March 25, 2014, 10:33 AM

Why Blue Bottle Coffee switched to an open-source platform

The high-end coffee retailer says that Spree Commerce's open-source technology let it craft its e-commerce site to its exact needs.

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When Blue Bottle Coffee Co. hired David Bowman as its chief financial officer in 2012, its online sales had swollen to about $1 million online. But the e-commerce software it was using—from a vendor Bowman declines to name—didn’t offer features the retailer felt it needed to grow its business online.

The retailer wanted, for instance, to let shoppers buying subscriptions—monthly coffee bean deliveries—the flexibility to pause, cancel or restart their deliveries. The old system couldn't offer that type of functionality.

After evaluating several options, the retailer found Spree Commerce, an open-source platform, fit its needs.

Out of the box, Spree Commerce offers a host of free order management and product management tools. It also incorporates responsive design principles so that Blue Bottle can maintain a single set of web site content that adapts the display depending on whether the consumer is using a computer, tablet or smartphone. Spree Commerce also offers, for an added fee, a tool that links together a retailer’s systems—fulfillment, accounting, anything else—to provide a single location to view all the information in those systems.

“We wanted flexibility and we wanted openness to link our systems together,” Bowman says. Spree Commerce offered both. “Our systems gather a lot of data and that data tells a story,” he says. “But if you can't bring that data together, you won’t understand that story.”

The problem was that Blue Bottle still needed to build custom features, such as the subscription option, but lacked the expertise to do so on its own. The retailer outsourced the work to Dynamo, a Montreal-based digital design firm that is one of 14 vendors Spree Commerce lists as “premier partners.” Those are vendors Spree Commerce has vetted to ensure their competence with its software.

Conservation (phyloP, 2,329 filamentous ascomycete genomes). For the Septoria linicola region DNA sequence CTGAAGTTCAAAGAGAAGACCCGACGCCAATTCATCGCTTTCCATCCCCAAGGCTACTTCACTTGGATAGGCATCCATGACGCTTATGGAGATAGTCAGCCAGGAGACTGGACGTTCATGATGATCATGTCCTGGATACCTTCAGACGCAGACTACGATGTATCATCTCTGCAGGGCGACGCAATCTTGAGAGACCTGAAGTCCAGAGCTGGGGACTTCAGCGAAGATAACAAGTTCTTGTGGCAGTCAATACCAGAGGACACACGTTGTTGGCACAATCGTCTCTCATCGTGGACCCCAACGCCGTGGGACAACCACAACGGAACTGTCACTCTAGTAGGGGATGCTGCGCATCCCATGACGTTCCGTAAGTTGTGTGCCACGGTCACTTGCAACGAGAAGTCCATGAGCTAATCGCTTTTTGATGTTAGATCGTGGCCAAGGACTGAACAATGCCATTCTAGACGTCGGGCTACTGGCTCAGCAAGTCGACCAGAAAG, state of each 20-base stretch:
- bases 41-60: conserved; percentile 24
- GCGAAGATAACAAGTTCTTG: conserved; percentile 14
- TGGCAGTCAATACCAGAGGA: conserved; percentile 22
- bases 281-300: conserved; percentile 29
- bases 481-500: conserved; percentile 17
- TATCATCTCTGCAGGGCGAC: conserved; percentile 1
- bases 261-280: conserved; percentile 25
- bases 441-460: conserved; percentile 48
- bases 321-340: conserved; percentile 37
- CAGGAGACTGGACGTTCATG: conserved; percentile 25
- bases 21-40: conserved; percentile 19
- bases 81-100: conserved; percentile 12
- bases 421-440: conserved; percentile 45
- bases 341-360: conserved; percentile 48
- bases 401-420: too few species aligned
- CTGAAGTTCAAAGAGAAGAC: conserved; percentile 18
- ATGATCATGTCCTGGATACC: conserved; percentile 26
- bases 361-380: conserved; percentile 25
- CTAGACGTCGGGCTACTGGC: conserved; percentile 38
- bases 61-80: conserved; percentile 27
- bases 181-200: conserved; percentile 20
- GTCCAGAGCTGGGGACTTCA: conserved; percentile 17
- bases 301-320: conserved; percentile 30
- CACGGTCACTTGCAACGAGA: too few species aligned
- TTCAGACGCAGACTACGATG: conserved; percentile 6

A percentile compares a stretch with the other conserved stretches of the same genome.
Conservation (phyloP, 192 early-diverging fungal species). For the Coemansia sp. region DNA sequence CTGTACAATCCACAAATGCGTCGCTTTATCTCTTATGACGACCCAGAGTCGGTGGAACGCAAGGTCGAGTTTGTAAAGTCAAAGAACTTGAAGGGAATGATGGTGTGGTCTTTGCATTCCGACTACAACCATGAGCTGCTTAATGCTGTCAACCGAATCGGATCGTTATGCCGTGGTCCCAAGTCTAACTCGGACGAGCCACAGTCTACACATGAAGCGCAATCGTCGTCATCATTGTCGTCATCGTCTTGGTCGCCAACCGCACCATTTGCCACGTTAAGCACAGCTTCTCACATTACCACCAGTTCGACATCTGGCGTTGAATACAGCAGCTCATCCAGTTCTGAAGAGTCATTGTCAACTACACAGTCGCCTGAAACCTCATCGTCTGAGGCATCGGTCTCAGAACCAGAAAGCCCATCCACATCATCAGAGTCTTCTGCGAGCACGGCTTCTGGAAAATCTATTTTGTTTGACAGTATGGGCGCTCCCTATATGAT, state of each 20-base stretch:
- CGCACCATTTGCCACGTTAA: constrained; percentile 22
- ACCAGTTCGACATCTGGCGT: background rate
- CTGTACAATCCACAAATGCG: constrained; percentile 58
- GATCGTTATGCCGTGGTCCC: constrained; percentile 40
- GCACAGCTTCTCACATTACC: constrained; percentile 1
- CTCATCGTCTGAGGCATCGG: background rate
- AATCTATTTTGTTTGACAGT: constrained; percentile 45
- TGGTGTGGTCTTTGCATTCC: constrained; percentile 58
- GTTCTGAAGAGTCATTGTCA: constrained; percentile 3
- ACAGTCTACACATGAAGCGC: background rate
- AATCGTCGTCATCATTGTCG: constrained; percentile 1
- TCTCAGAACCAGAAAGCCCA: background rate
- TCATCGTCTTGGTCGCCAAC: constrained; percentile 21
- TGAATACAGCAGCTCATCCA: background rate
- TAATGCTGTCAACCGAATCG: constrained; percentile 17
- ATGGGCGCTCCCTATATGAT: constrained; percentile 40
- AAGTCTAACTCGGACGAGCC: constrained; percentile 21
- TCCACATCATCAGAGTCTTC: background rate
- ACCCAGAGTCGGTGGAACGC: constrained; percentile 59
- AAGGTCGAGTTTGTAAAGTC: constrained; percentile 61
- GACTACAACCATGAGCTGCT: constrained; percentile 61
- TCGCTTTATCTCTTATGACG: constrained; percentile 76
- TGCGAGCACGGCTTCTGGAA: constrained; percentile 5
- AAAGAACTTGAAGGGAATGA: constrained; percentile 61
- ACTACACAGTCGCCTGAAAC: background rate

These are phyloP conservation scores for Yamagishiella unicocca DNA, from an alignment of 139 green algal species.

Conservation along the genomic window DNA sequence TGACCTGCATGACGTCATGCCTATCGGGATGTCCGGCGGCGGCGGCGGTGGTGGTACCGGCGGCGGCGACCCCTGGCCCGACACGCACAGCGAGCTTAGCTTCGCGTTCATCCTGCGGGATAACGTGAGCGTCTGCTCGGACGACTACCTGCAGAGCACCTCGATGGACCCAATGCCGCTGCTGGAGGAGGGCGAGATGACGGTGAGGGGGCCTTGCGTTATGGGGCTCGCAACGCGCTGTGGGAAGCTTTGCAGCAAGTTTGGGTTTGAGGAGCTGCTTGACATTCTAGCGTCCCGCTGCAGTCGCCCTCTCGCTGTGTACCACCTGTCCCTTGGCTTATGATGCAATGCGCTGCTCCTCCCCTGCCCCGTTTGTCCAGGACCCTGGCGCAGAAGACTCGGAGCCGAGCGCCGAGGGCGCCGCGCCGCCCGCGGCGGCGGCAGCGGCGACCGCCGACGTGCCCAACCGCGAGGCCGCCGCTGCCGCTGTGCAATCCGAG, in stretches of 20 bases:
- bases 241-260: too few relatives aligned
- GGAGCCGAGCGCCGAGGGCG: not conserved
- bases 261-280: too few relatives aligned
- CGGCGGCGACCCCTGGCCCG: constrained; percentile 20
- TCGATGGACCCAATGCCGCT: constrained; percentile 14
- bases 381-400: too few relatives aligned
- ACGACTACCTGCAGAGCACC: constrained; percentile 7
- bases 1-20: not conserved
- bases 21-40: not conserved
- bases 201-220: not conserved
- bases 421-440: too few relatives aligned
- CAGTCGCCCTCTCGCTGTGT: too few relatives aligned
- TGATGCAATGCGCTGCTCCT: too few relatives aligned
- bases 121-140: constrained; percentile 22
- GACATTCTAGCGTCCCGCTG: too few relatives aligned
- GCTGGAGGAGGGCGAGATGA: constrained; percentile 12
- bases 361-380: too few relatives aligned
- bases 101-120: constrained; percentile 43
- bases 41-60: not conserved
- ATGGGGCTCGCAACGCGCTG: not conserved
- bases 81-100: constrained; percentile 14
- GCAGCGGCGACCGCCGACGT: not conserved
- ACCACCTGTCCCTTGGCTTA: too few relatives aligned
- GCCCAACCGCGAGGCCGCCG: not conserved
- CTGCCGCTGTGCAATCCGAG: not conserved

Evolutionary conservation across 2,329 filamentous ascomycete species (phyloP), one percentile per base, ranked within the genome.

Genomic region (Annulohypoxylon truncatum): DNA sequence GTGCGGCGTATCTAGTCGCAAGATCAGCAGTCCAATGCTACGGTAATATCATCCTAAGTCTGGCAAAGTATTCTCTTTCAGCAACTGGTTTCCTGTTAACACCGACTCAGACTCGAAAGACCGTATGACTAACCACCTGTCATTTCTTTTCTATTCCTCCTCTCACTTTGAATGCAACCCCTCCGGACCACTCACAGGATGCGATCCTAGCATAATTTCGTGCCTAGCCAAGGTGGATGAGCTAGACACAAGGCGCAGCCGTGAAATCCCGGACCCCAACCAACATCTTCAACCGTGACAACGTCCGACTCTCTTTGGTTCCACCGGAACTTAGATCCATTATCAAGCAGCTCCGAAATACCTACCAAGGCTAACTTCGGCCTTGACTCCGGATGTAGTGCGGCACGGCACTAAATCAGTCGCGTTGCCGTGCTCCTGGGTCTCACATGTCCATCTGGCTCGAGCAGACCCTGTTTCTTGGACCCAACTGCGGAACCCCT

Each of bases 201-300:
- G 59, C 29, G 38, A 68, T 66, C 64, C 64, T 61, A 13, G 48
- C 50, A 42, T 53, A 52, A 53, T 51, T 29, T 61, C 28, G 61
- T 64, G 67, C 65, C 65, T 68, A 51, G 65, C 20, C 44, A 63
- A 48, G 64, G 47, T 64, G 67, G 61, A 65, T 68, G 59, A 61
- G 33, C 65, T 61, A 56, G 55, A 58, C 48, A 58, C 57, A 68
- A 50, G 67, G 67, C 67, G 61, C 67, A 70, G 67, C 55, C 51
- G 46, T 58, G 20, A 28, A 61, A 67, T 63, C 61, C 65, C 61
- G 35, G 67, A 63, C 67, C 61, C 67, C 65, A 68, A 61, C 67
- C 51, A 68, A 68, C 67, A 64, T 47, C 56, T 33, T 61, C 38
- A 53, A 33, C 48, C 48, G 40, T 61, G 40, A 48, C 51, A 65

Working with an outside firm was “significantly” less expensive than hiring an engineering team, Bowman says. That’s particularly true since many open-source developers are often command a higher price than other software specialists, says Jeffrey Hammond, a vice president and principal analyst at Forrester Research Inc.

Outsourcing also helped Blue Bottle get started on the build quicker, since it didn’t have to devote time to interviewing applicants.

After Blue Bottle hired Dynamo, it began using collaboration software to keep everyone abreast of progress and problems. It shares visual content using Basecamp, a project management tool that costs anywhere between $20 and $150 a month, based on a merchant’s project and storage needs. And it logs issues using GitHub, which lets multiple users review changes, comment on lines of code, report issues and plan projects. It also holds a weekly call with Dynamo to discuss any problems that arise.

The system has worked. Between the collaboration software and weekly call, the retailer has been able to address any pressing needs—and avoided any unwelcome surprises, Bowman says.

As a result, the site, which launched on time in June, is far more engaging than the previous site, he says. And that’s helped sales triple year over year. The retailer has reduced its bounce rate and nearly doubled the average time on the site.

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